$5.45 – $71.95
Heimia salicifolia is a species of flowering plant in the Loosestrife family, Lythraceae. It is native to the Americas, ranging from the southwestern United States (Texas and New Mexico) through Mexico and Central America to Argentina. Common names include shrubby yellowcrest, sinicuichi, sun opener, willow-leaf heimia, sini.
The plant has been used for shamanic purposes by native peoples in Central America and Mexico.
Use of H. salicifolia for shamanic purposes by native peoples of Central America and Mexico has been described. In the method of preparation commonly used, fresh leaves are collected and allowed to wilt. The leaves are put into a cup or jar, cool water is added, and the mixture is placed in the sun to brew and ferment for at least 24 hours. It is said that during the fermentation process, the knowledge of the sun is embedded into the potion, creating the “elixir of the sun.”
This plant was called Sinicuichi (or Sun Opener) by the Aztecs and is still used by Mexican shamans as a trance divination catalyst. This herb is regarded as sacred in that it enables vivid recollection of past distant events. Some users I have worked with have even reported the remembrance of pre-birth events!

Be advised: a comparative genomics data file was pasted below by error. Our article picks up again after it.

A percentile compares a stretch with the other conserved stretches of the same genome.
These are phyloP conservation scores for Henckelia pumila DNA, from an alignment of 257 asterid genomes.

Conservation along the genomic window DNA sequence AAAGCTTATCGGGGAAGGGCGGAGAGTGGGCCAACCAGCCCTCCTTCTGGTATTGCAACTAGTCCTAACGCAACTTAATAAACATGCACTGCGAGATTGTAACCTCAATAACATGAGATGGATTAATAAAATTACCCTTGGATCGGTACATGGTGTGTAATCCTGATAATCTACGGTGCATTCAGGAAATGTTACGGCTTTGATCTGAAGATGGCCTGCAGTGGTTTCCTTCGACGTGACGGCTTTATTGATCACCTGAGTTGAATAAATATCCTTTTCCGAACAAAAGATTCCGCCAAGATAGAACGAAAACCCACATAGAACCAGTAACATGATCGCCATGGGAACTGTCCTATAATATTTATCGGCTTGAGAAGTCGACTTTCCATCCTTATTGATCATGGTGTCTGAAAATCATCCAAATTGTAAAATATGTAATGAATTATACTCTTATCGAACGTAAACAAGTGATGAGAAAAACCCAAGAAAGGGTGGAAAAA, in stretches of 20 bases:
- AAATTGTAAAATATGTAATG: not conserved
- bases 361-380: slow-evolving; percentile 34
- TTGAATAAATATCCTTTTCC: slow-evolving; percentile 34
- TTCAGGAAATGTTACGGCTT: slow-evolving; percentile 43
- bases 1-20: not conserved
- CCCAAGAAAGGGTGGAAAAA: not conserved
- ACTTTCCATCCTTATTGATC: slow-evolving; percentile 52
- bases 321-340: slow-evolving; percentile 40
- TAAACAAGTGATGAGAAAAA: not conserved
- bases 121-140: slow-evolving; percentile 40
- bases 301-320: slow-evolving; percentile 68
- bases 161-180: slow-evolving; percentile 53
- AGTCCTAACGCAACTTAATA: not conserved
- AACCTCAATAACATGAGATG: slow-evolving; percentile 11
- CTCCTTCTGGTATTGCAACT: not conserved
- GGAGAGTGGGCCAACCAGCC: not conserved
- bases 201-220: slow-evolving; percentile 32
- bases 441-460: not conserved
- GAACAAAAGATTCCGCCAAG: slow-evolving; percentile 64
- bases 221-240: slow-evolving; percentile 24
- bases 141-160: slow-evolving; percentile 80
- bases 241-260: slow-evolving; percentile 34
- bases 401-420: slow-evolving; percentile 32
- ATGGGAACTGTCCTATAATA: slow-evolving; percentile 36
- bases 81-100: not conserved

Apart from the intensification of prophetic visual imagery during sleep, Sun Opener causes a yellowing of the vision and altered acoustic perception.
An excellent source of Vitamin C, Sheep sorrel is highly sought after for its amazing antioxidant properties. Commonly used to treat blood disorders, inflammation, diarrhoea, excessive menstruation and the passing of stones. For mouth and throat ulcers, a tea with honey is recommended.
Externally, it has been used to treat many skin conditions such as eczema, hives, herpes and rashes. An astringent, diuretic, laxative.
10gms, 25gms, 50gms, 100gms, 250gms
Important Note: Information on the traditional uses and properties of herbs are provided on this site is for educational use only, and is not intended as medical advice. If you have any serious health concerns, you should always check with your health care practitioner before self-administering herbs.